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 Insquare at Witte Rook

Insquare is a collective founded by Pankaj Tiwari and Dimitri van den Wittenboer. In our collaborative artistic practice we explore the potentiality of space. We approach space through its performative dimension questioning how it is produced and lived by human interactions with each other and our environment. Our artistic aim is to challenge the established socio-political structures by discussing, imagining and performing alternative prototypes*. 


We believe that Art as a tool or as an applied medium is not revolutionary, but art as living practice it is. So, at the moment, we are an epicentre of experimental  energies. We try all the so-called “ideal societies” and their practices. Especially, the ones that have been claimed to exist only in theory**. 



Every month we go for a short residency to different places to share our ideas and practices with different communities. 


We ask three main questions

How to create safe spaces for discussions?

How to imagine alternative ways of living together?

How to perform sustainable prototypes?


The residency at Witte Rook on the one hand helped us to develop our artistic positions and questions but also to explore them through actions in the neighborhood. We see public space as a realm where we can engage with people who we do not know to extend our perspectives.


The actions included using the window of the Buurtsalon as a mind map for public thinking, reading books in public space, inviting others to read their books, creating a space for listing to stories, making chai and sharing it and last but not least inviting people to have food together at Witte Rook on the last day. From our practical experience we developed a score that we call Toolkit for Public Commoning. It is an attempt to share our working methods and to invite others to try them.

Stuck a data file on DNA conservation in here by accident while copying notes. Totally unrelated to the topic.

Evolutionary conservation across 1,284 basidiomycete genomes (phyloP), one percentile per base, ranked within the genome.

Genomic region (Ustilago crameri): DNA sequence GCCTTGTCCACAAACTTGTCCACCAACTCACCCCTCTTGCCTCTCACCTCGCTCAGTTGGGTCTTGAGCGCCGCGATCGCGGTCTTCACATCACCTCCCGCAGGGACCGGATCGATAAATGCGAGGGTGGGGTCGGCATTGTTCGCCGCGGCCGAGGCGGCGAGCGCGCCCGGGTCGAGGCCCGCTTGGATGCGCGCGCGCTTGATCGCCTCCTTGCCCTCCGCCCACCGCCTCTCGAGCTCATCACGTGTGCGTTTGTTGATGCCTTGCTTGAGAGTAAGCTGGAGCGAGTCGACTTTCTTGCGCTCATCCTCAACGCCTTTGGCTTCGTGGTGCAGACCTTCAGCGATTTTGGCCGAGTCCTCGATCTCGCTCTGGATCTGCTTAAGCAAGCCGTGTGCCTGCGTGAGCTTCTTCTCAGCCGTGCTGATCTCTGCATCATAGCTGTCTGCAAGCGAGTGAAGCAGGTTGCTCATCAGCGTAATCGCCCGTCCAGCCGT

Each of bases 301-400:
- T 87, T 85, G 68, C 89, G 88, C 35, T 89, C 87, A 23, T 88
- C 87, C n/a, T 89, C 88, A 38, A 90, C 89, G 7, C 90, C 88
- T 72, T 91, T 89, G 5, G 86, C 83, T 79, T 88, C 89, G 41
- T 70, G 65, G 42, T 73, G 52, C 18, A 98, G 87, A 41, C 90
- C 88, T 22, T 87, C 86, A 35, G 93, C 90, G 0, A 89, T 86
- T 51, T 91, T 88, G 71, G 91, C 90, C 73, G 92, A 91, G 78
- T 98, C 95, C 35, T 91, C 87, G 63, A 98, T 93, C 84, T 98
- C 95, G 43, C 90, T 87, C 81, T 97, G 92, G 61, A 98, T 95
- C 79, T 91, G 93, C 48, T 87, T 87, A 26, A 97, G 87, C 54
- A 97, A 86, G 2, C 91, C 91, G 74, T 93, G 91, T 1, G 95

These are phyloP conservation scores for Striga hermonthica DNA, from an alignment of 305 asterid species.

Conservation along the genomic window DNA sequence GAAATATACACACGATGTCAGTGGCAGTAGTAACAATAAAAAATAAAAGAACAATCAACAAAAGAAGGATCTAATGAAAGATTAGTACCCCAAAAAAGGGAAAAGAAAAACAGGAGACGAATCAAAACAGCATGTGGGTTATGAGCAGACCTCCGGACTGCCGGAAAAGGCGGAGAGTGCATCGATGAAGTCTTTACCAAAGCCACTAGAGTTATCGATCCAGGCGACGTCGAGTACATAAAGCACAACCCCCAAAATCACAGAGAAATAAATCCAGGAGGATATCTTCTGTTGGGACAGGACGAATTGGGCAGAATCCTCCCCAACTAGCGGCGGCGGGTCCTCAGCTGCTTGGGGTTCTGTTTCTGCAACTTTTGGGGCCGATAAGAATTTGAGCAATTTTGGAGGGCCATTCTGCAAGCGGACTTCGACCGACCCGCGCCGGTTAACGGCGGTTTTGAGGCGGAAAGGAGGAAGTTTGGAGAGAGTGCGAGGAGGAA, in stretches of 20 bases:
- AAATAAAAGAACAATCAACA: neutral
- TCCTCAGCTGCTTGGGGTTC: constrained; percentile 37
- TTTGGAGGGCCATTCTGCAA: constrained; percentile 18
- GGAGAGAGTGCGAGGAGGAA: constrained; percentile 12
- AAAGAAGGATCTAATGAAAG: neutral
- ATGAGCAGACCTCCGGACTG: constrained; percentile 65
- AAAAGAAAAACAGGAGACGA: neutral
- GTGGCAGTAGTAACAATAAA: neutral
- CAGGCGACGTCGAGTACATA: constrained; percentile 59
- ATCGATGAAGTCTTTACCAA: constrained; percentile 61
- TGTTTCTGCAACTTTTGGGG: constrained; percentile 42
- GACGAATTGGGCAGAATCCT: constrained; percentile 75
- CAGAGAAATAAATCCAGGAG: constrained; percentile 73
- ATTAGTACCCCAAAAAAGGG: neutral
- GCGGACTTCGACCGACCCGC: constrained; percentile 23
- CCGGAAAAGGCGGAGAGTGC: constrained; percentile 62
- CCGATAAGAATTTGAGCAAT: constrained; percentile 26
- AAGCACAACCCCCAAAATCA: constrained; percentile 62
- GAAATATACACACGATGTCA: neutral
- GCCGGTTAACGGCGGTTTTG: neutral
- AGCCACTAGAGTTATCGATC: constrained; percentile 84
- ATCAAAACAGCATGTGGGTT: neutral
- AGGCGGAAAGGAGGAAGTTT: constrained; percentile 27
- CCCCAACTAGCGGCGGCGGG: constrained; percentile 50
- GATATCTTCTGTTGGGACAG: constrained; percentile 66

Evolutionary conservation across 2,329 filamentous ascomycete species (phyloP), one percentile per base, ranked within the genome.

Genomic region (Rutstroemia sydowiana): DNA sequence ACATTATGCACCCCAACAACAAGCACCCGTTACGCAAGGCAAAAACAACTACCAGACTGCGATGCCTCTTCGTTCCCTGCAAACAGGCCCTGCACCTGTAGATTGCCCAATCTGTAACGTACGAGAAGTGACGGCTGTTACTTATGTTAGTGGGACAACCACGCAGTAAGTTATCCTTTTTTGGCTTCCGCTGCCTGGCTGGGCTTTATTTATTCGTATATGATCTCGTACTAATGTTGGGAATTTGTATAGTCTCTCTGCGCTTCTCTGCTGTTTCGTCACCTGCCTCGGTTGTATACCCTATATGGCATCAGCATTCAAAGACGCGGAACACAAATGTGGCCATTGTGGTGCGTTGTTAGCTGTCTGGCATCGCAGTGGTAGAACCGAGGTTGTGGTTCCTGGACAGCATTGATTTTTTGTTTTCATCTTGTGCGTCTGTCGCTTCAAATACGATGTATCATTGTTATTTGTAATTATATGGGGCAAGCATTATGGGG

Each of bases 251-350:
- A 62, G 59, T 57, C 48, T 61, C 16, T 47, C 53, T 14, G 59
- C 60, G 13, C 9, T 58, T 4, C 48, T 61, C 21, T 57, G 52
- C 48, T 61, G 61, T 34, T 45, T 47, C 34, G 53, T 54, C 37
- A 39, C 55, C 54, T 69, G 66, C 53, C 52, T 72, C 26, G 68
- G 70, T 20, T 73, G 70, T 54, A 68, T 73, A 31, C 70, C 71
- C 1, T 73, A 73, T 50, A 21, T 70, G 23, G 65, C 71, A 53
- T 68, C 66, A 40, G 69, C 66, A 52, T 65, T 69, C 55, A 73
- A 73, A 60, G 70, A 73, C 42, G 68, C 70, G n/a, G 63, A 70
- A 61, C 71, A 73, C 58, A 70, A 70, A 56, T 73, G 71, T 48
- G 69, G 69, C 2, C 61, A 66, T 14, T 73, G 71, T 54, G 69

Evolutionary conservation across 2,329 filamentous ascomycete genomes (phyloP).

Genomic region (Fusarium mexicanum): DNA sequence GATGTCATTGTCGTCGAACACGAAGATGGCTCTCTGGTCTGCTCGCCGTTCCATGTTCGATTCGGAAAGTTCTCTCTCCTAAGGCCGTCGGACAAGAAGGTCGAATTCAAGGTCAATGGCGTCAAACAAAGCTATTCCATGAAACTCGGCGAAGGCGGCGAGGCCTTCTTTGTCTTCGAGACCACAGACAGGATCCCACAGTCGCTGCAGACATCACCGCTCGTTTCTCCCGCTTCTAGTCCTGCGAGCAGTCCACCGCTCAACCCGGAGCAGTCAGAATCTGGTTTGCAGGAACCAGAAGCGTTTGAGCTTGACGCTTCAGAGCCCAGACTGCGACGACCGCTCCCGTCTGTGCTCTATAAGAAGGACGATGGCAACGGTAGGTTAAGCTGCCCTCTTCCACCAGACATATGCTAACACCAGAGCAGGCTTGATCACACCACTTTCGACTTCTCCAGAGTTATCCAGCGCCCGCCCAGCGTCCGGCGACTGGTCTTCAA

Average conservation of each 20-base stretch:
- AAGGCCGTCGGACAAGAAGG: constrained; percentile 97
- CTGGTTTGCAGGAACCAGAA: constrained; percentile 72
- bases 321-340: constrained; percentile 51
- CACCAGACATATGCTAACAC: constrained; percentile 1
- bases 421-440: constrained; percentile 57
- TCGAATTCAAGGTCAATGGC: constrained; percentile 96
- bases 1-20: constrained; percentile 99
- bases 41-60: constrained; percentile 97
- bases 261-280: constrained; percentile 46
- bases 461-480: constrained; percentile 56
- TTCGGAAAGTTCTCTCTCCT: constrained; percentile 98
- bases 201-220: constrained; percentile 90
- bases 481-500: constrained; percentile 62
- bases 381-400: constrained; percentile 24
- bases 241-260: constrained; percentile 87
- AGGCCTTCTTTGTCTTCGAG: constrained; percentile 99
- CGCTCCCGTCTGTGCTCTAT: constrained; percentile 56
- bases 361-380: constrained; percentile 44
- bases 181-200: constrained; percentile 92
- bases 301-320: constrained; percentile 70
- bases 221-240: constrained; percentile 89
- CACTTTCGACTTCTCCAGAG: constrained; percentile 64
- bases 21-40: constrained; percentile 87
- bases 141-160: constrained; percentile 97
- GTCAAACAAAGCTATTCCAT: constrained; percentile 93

1. Public Cooking  and Sharing
    Recommended to be done with two people, alone also possible
  1. Go out in public space with a camping stove (you can borrow one form Insquare collective for free)
  2. Take chairs with you (optional)
  3. Sit in a space where people are present (this can be a public square, park, front of a store etc.)
  4. Start preparing food or a drink (we usually make Indian chai)
  5. Be attentive, accepting and open (look around, welcome eye contact, say hi to passers-by if appropriate)
  6. Do not talk too much with your collaborator 
  7. Whenever people approach you offer them the food, your time and engage in  conversation 

Tip: Think about what to say if asked why you are doing this



Several practices can be added to the core of Cooking and Sharing as add-ons .

          A. Public Reading 

  1. While sharing food propose that next day there will be a reading, invite to join and to also read something
  2. Fix time and location mutually
  3. Be open in the content, it can be anything 
  4. On the reading day come together and set up the structure for reading collectively
    B. Public Thinking 
  1. Find a question that is important to you
  2. Start making a mind map on a window of a shop. It is best if you can ask for permission from the owner. (removable glass markers can be borrowed from Insquare)
  3. Invite the participants to think together 
  4. Include their points on the mind-map

Tip: keep it simple and use metaphors 


  1. Public Inviting 

Public inviting can be an add-on to cooking and sharing, but it can also be practiced on its own. 

We recommend doing this practice with a collaborator, this will create less suspicion from the side of the passers-by.

  1. Walk through the city and engage in small conversations with people who seem open 
  2. If you have a nice conversation invite the person for food on a coming day.
  3. Invite as many people as you want
  4. Be flexible with timing 

Tip: Put focus on listening and ask questions.

Tip 2: Tell the people that you are doing this to get to know new people in the neighborhood.



During our short stay in Breda, we developed and tried this toolkit in the neighbourhood of Witte Rook. Our aim was to engage with people and  to see what can come from  sharing food and time with others.